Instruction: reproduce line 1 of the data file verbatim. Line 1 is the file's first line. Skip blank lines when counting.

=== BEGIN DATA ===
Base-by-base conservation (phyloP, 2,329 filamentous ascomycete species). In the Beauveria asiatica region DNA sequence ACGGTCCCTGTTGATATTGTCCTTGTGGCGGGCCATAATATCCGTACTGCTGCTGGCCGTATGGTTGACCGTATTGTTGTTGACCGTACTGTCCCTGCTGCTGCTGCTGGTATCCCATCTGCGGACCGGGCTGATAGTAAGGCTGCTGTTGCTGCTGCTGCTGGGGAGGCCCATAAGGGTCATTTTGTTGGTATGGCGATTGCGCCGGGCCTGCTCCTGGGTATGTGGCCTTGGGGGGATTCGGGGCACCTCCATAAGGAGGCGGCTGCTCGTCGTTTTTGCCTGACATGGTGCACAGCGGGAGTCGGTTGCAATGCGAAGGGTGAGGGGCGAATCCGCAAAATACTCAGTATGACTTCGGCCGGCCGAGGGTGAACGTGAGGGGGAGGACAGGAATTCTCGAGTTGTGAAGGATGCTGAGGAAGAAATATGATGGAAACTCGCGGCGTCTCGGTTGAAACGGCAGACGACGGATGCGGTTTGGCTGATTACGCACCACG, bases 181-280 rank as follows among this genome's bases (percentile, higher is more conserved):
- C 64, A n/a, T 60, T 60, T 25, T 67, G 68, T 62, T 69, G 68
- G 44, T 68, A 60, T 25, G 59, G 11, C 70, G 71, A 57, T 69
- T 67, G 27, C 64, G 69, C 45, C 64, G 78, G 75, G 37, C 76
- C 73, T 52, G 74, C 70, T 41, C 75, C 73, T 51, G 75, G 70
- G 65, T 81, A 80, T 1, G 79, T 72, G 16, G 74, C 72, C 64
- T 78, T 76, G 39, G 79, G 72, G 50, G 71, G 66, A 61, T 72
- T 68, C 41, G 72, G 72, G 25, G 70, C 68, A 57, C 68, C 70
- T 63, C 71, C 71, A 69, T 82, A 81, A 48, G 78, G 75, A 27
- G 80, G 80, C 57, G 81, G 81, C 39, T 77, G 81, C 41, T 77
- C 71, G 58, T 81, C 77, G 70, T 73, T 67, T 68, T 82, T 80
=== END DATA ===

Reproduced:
Base-by-base conservation (phyloP, 2,329 filamentous ascomycete species). In the Beauveria asiatica region DNA sequence ACGGTCCCTGTTGATATTGTCCTTGTGGCGGGCCATAATATCCGTACTGCTGCTGGCCGTATGGTTGACCGTATTGTTGTTGACCGTACTGTCCCTGCTGCTGCTGCTGGTATCCCATCTGCGGACCGGGCTGATAGTAAGGCTGCTGTTGCTGCTGCTGCTGGGGAGGCCCATAAGGGTCATTTTGTTGGTATGGCGATTGCGCCGGGCCTGCTCCTGGGTATGTGGCCTTGGGGGGATTCGGGGCACCTCCATAAGGAGGCGGCTGCTCGTCGTTTTTGCCTGACATGGTGCACAGCGGGAGTCGGTTGCAATGCGAAGGGTGAGGGGCGAATCCGCAAAATACTCAGTATGACTTCGGCCGGCCGAGGGTGAACGTGAGGGGGAGGACAGGAATTCTCGAGTTGTGAAGGATGCTGAGGAAGAAATATGATGGAAACTCGCGGCGTCTCGGTTGAAACGGCAGACGACGGATGCGGTTTGGCTGATTACGCACCACG, bases 181-280 rank as follows among this genome's bases (percentile, higher is more conserved):